Cory Booker's supporters have spent months waiting for a moment when the charismatic senator could break through a crowded field of Democratic presidential candidates. That opening came when Joe Biden clumsily talked about segregationists, prompting Booker to push back at his 2020 rival to great effect.
The New Jersey senator called on Biden to apologize Wednesday after the former vice president nostalgically referenced the "civility" he maintained during his time in the Senate with two segregationist Democrats in the 1970s despite their vast distance in ideology. After Biden pushed back, saying Booker should apologize to him because the senator "knows better," Booker called for the Democratic Party to choose a presidential nominee who can be "sensitive" to the "hurt and pain" caused by Biden, noting that the two senators had called him "son" instead of "boy," a reference to the racist way many whites addressed black men at the time.
Biden called Booker on Wednesday night about the matter, but tension between the two Democrats continued into Thursday. During the call, "Cory shared directly what he said publicly," Booker spokeswoman Sabrina Singh said in a statement. "Cory believes that Vice President Biden should take responsibility for what he said and apologize to those who were hurt."
Booker clarified Thursday night on MSNBC that he doesn't want Biden to apologize to him directly, but "to the American people, and having this discussion with all of us."
The schism between the two candidates, who at times offer a similar emphasis on collaboration with the GOP despite mounting polarization under President Donald Trump, promises to reverberate this weekend in a pivotal early voting state. They are the final two hopefuls set to speak to the South Carolina Democratic Party during its 21-candidate convention on Saturday.
Booker, 50, has languished in the middle tier of candidates in the early months of the race, but some strategists looked to his confidence in taking on Biden, 76, as the beginning of a potential boost.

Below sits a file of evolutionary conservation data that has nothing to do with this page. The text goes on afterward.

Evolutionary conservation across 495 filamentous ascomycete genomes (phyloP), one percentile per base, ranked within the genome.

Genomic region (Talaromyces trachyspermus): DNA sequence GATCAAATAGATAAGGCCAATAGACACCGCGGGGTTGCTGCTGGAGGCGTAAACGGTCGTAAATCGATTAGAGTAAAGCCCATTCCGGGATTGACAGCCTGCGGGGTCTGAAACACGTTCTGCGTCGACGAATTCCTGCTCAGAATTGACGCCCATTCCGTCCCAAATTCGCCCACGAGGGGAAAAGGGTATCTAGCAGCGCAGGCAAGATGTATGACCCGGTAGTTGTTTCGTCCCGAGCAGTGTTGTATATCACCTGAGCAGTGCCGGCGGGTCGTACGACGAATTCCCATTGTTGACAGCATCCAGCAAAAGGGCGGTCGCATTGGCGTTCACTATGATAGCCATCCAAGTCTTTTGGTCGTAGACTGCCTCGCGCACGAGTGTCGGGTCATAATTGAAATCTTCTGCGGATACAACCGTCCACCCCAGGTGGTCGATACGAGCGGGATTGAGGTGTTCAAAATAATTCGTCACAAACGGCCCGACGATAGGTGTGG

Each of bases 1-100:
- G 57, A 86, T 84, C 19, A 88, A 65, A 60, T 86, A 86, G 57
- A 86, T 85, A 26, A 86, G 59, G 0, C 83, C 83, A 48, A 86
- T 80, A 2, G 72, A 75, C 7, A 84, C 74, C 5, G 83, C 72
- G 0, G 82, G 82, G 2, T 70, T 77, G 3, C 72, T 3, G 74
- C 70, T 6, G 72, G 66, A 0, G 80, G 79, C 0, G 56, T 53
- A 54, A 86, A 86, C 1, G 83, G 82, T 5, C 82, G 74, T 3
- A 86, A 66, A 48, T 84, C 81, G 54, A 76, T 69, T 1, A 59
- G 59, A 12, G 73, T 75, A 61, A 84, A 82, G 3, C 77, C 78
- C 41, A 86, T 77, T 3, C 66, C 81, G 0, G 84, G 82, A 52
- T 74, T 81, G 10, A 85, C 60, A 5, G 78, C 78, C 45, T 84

"Cory's argument is very poignant, and it is 'Why should we be spending time teaching any nominee' — but let's focus on Joe Biden — 'what it means to be conscious about race?'" said Quentin James, co-founder of Collective PAC, which boosts African American candidates in federal and statewide offices.
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Booker's campaign message "has been about love" and unity, James added. "That's fine. But we also want to see a little fight from Cory."
For Booker and his advisers, however, a willingness to engage in meaningful fights always has been on the agenda. One person close to Booker's campaign, speaking on condition of anonymity to discuss internal dynamics, said Thursday that Biden crossed a line with his lack of an apology for recalling that the Senate "got things done" even with white supremacists, making this week's battle an easy one to pick.
Whether the tension continues in South Carolina this weekend remains to be seen. Booker has maintained one of the sprawling Democratic field's largest footprints in South Carolina, home of the first Southern primary and the first state in which candidates can make their cases before an audience of mostly black primary voters.
Even so, Biden has maintained a foothold in South Carolina that could prove stronger than his lead in national polls, thanks to his appeal to older black voters who connect with him as former President Barack Obama's No. 2. That both men are selling themselves as bridge builders with a more optimistic message could further complicate Booker's path to translating his pushback to an advantage over Biden.
"Biden is sort of co-opting his theme," Audrey Haynes, a political scientist at the University of Georgia, said in a recent interview. "Biden has always been a 'bring it together' kind of guy, so he has more money, was VP to a popular black president, and they had a visible bromance that seemed very authentic."
Biden's public stumble over addressing his past relationships with segregationist senators offers a road map for Booker to continue to talk about thorny discussions of race as he works to undercut the white former vice president's claim to be the most electable Democrat against Trump. Still, Booker isn't the only black candidate who will get that opportunity this weekend: California Sen. Kamala Harris is also scheduled to speak in South Carolina.
Jalen Elrod, first Democratic Party vice chairman in Greenville County, said in a recent interview before joining Sen. Bernie Sanders' presidential campaign that Booker may be lagging in support because of Harris' hard-charging presence and appeal among black women.
As the race moves past next week's debates, said Elrod, "you'll get a better sense of where the black community is."